That'll be more exercise than Asali and Ty have had in years. For now, their only workout involves walking from one end of their pen to the other.
Back in 1997, the Memphis Zoo made a commitment to elephants, according to Thompson. They decided to keep the exhibit open rather than phase it out. But to do so, zoo officials knew they'd have to improve their elephant program.
At that time, they switched to "protected contact," a method of dealing with elephants without entering their space. Zookeepers trim the elephants' feet, bathe them, draw blood, and do other medical procedures from behind a steel fence. Previously, keepers would go inside the exhibit.
"When we stay outside the bars, there's a whole trust thing going on," says Thompson. "It works like this: If they do something for us, they get a treat. Elephants are chowhounds. They love treats, so they're very cooperative."
About four years ago, the exhibit was expanded into an adjacent space in between the elephant and rhino exhibits. That space was once home to tapirs, a large mammal that resembles a pig crossed with an anteater, but the tapirs were donated to another zoo. Last year, the zoo added an 80,000-gallon wading pool.
Eighteen's Not Really a Crowd
Billie, Liz, and Frieda, also known as the Divas, are a little timid this morning. From our place on the hill, Buckley tells me they're fairly new to the Elephant Sanctuary. They came from the Hawthorne Corporation, a circus training farm charged with 47 counts of animal abuse in 2003.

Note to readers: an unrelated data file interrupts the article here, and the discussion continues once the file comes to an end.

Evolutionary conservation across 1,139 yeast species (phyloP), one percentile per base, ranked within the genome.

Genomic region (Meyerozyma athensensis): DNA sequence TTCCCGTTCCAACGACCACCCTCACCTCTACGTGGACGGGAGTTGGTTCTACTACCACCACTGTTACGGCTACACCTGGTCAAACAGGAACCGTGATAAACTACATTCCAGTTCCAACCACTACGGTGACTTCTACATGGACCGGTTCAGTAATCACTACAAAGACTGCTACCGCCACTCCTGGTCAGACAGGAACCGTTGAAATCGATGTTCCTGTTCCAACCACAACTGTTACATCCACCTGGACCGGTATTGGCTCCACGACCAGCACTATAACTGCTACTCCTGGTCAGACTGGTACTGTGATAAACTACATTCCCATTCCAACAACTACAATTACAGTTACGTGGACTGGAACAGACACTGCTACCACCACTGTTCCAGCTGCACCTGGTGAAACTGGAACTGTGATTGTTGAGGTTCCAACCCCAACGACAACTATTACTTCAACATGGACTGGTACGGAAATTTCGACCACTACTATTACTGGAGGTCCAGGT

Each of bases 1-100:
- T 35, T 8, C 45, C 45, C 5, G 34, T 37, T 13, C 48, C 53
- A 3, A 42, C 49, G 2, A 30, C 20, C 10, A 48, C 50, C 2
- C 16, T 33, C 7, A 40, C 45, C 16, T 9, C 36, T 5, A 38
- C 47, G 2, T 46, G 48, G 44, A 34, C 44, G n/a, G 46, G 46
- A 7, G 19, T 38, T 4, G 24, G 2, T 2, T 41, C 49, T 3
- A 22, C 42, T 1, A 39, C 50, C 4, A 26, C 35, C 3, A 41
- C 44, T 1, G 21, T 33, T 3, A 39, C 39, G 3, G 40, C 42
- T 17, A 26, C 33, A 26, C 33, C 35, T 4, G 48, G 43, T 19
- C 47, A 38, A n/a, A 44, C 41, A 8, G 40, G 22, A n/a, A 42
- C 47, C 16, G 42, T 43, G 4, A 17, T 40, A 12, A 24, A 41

Nine of those elephants were given to the sanctuary, and several adjusted quickly. But these three are taking their time. They stick close to the state-of-the-art heated barn where elephants sleep on cold nights.
While Buckley and I talk, a caretaker approaches the Divas on a four-wheeler, and Buckley yells for her to open a gate near the elephants. The worker is no more than 10 feet from the colossal creatures. Both human and pachyderms appear at ease.
Though Billie and Frieda were labeled "dangerous" by the circus crew, Buckley says they've shown nothing but affection since they've been at the sanctuary. Elephants here are generally managed with "free contact," meaning caretakers go where they are.
"Between 7 and 9 a.m., we go out on our four-wheeler and give them their supplemental feedings, which includes grain, produce, and hay," says Buckley. "They're wide awake at that time, usually foraging."
Though the sanctuary is still a form of captivity, the area resembles the wild, and, believe it or not, the climate in rural Tennessee is quite similar to the subtropical southeastern Asian climate these elephants would experience at home. Though only 18 inhabit the space for now, Buckley says 100 elephants could live at the sanctuary comfortably.